US Bank Fires ‘Mouse Jiggler” Employees: What Does UK Law Say About Monitoring Keystrokes?

US Bank Fires 'Mouse Jiggler
Photo Credits - Griffin Wooldridge via Unsplash

Wells Fargo, which had been monitoring keystrokes to assess employee activity, has shown several staff members the door. The US bank discovered that these individuals manipulated the monitoring system to falsely appear productive. This incident underscores essential considerations for employers when implementing employee monitoring systems.

Below, we explore the specifics of the Wells Fargo case before shedding light on the rise of ‘mouse jigglers’. Then, we examine the UK law on monitoring employees and what individuals should keep in mind.

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Stealthy Software Prevents Employer Monitoring Keystrokes Precisely

Wells Fargo had been monitoring keystrokes to track employee productivity. However, a recent revelation uncovered that some employees had been abusing the system, simulating their keyboard activity. This meant it appeared as though they were working when, in fact, they weren’t.

READ: Is EY’s Employee Monitoring Method “Too Controlling”?

Consequently, the American multinational financial services company fired over a dozen guilty staff members. They also reported the incident to the Financial Industry Regulatory Authority in America. In response to these events, a bank spokesperson stated, “Wells Fargo holds employees to the highest standards and does not tolerate unethical behaviour”.

The Rise and Fall of ‘Mouse Jigglers’

As remote working became the norm during lockdown restrictions, new technology emerged to assist employees. One such innovation, known as ‘mouse jigglers’, allows users to keep their computers active, preventing applications like Teams from displaying an “away” status. By simply placing their mouse on the device, it periodically moves it to keep the computer from going idle.

Initially, employees used this technology to avoid ‘productivity paranoia’—the belief that employers didn’t trust remote workers, leading to increased micromanagement. This created anxiety among remote workers about leaving their desks, even briefly, for fear of appearing inactive online.

Monitoring Keystrokes: To Avoid the ‘Productivity Paranoia’ Some Employees Invested in ‘Mouse Jigglers’
Whilst their initial use may have been justifiable, a small minority soon exploited the tech to falsely appear productive whilst at work.

To avoid an “idle” status and take short breaks without fear of consequences, some employees invested in mouse jigglers. While this didn’t affect their productivity, it allowed them to step away from their desks without worry.

Unfortunately, this technology was soon exploited by a small minority of workers. This was the case with Wells Fargo, where some employees manipulated the system to prevent the bank from monitoring keystrokes accurately. 

As a result, although their invention may have been justified initially, their current use is not. In fact, they might be exacerbating the trust issues they were intended to resolve.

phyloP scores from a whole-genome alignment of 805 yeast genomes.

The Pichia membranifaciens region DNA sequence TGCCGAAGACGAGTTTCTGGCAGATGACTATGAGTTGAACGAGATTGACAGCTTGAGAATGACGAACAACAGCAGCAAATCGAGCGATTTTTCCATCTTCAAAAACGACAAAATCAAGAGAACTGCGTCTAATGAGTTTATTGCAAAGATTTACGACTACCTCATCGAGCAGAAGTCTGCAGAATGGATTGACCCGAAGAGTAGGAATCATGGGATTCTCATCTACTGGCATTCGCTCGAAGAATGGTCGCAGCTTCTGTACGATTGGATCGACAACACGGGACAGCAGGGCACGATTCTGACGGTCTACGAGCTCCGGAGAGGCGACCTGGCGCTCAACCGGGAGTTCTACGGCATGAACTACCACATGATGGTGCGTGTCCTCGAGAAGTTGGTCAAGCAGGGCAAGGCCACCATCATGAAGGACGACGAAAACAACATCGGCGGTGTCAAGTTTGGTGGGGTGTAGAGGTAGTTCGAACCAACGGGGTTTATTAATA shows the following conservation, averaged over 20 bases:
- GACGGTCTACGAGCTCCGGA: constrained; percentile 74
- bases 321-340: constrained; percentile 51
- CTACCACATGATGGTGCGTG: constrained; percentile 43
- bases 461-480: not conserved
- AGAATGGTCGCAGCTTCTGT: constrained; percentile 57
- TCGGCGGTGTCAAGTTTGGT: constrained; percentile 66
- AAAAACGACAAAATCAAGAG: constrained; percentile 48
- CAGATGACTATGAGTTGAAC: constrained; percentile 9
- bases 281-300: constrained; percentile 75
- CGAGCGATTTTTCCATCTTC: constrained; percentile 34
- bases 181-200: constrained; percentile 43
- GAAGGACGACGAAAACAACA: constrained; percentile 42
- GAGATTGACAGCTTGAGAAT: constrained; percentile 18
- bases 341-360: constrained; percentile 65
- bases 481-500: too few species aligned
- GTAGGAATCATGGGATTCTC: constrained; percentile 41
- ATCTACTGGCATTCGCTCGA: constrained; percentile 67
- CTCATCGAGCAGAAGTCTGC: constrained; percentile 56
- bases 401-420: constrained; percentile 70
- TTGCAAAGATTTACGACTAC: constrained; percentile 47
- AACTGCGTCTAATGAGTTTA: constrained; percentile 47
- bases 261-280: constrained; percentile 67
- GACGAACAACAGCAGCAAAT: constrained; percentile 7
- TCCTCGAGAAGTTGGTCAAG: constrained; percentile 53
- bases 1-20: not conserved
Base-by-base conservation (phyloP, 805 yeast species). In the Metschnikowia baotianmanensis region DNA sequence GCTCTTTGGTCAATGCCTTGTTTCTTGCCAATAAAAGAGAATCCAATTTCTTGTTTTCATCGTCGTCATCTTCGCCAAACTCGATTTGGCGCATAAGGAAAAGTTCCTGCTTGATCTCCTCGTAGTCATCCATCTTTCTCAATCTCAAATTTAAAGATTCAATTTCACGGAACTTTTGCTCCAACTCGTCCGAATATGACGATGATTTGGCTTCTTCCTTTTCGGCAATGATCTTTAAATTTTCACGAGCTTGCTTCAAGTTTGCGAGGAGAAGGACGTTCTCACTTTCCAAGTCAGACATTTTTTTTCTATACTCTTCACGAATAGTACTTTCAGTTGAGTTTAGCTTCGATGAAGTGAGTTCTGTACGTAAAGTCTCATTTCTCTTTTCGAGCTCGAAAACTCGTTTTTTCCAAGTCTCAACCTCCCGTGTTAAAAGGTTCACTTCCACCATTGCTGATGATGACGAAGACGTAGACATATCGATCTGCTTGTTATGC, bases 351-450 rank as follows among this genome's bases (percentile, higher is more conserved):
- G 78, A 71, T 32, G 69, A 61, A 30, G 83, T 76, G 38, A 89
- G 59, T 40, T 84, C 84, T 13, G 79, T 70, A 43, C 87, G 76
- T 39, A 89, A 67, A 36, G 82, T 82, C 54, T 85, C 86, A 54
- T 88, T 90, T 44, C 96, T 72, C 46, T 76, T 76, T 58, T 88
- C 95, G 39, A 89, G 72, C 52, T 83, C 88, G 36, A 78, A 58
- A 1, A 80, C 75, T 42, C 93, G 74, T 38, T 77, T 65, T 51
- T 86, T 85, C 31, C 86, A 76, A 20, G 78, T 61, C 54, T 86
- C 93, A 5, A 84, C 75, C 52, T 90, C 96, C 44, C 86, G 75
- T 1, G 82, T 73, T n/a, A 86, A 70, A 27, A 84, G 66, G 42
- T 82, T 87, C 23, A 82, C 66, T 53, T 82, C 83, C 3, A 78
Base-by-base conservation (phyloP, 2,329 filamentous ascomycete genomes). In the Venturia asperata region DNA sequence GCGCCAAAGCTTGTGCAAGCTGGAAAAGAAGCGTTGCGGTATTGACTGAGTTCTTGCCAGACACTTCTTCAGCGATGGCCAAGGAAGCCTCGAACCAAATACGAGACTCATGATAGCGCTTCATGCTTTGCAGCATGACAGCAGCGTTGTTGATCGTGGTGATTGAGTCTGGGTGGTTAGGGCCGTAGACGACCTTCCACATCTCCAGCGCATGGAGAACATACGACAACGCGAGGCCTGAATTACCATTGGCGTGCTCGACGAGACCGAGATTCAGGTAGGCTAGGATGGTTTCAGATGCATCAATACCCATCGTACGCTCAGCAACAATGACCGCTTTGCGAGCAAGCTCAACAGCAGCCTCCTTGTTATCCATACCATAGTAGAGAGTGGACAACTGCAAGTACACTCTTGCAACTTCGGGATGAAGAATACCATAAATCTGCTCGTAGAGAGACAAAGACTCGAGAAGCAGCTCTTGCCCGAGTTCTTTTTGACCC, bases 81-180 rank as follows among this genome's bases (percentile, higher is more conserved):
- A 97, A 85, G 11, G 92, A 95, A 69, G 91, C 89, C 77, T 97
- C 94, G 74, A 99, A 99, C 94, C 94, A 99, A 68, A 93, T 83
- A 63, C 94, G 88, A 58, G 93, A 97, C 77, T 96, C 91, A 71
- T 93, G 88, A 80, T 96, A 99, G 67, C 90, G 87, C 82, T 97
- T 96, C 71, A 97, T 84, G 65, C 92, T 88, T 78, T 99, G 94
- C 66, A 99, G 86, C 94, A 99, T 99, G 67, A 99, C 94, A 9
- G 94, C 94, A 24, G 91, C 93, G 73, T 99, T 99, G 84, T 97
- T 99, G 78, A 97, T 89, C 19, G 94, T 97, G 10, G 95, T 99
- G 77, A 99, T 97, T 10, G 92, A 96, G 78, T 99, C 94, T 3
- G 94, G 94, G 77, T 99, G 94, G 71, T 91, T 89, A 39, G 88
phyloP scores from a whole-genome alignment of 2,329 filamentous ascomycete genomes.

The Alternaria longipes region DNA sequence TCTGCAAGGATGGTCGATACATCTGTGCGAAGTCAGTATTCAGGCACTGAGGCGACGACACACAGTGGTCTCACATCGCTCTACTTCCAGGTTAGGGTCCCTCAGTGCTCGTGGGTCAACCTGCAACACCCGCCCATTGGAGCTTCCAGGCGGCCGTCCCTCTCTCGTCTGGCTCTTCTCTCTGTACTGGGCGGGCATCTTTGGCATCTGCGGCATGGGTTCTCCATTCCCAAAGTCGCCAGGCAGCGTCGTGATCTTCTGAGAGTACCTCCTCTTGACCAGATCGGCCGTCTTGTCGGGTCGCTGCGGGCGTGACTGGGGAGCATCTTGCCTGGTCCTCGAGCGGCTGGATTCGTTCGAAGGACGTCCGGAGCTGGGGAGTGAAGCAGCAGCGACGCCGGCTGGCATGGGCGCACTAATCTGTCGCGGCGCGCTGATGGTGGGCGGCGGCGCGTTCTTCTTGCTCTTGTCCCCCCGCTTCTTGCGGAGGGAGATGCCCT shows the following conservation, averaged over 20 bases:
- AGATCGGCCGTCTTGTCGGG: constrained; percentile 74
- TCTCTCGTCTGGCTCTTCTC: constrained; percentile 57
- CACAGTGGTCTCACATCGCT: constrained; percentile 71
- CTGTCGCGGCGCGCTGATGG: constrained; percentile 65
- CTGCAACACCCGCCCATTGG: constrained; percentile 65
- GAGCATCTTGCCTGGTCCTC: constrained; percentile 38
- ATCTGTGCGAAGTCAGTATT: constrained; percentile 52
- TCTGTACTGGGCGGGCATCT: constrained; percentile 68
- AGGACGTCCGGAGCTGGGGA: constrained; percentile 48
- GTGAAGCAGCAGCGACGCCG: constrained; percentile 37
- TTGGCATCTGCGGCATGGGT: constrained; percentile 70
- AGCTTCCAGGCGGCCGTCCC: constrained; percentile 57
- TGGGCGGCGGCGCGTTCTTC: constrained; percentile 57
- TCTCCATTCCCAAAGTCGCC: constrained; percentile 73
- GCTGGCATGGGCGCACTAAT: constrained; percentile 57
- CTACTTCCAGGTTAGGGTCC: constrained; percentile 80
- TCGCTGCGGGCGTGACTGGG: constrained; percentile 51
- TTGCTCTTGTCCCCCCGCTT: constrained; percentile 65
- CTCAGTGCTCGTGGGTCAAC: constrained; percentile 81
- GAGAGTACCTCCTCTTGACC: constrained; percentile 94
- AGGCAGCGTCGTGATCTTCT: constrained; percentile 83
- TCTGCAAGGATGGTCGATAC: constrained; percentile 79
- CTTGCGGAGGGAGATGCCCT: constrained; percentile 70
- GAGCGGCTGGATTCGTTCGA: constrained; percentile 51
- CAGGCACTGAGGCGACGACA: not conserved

Monitoring Keystrokes: Understanding UK Law

Given the revelations regarding the exploitation of mouse jigglers, questions may arise concerning the UK law on monitoring employees. From the outset, it is crucial to establish that employee monitoring is indeed legal in the UK.

Under the Data Protection Act 2018, employee monitoring must:

  • Be fair, transparent and lawful
  • Be undertaken with a legitimate purpose that is clearly specified
  • Collect only personal data that is adequate and relevant
  • Keep all personal information up to date
  • Only store personal data for as long as is necessary
  • Ensure personal information remains confidential

If an employer wants to monitor their employees, they typically must inform the workforce. Additionally, they usually needs to obtain consent from those being monitored and implement a policy. This policy should outline the scope of the monitoring and address any questions employees may have.

READ: ICO Publishes Employee Monitoring Guidance: Key Points For HR

Like in the case involving Wells Fargo, monitoring keystrokes could be used to assess employee productivity. However, this is not the only method employers can use. Other methods include monitoring screens, company phones, and video surveillance.

Key Considerations for Employees

While employers must remain legally compliant when monitoring their workforce, they still have the right to do so. Consequently, employees must be mindful of their conduct at work, whether in an office or working remotely. Failing to meet targets could result in disciplinary action, but exploiting the monitoring system, as seen in the previous example, can also lead to consequences.

Therefore, while employees should ensure that their employer’s monitoring practices are legal, they must also take responsibility for their actions. To avoid issues, employees should not exploit any monitoring systems in place and should strive to meet their assigned targets. Maintaining accountability and transparency in their work habits is crucial.

Need Employment Law Help?

If your employer is monitoring keystrokes and you have any questions, contact Redmans Solicitors now. With years of experience, they can answer your questions. If you have any employment law issues, they may also be able to help navigate you through the legal process. Get in touch with them now to find out more!

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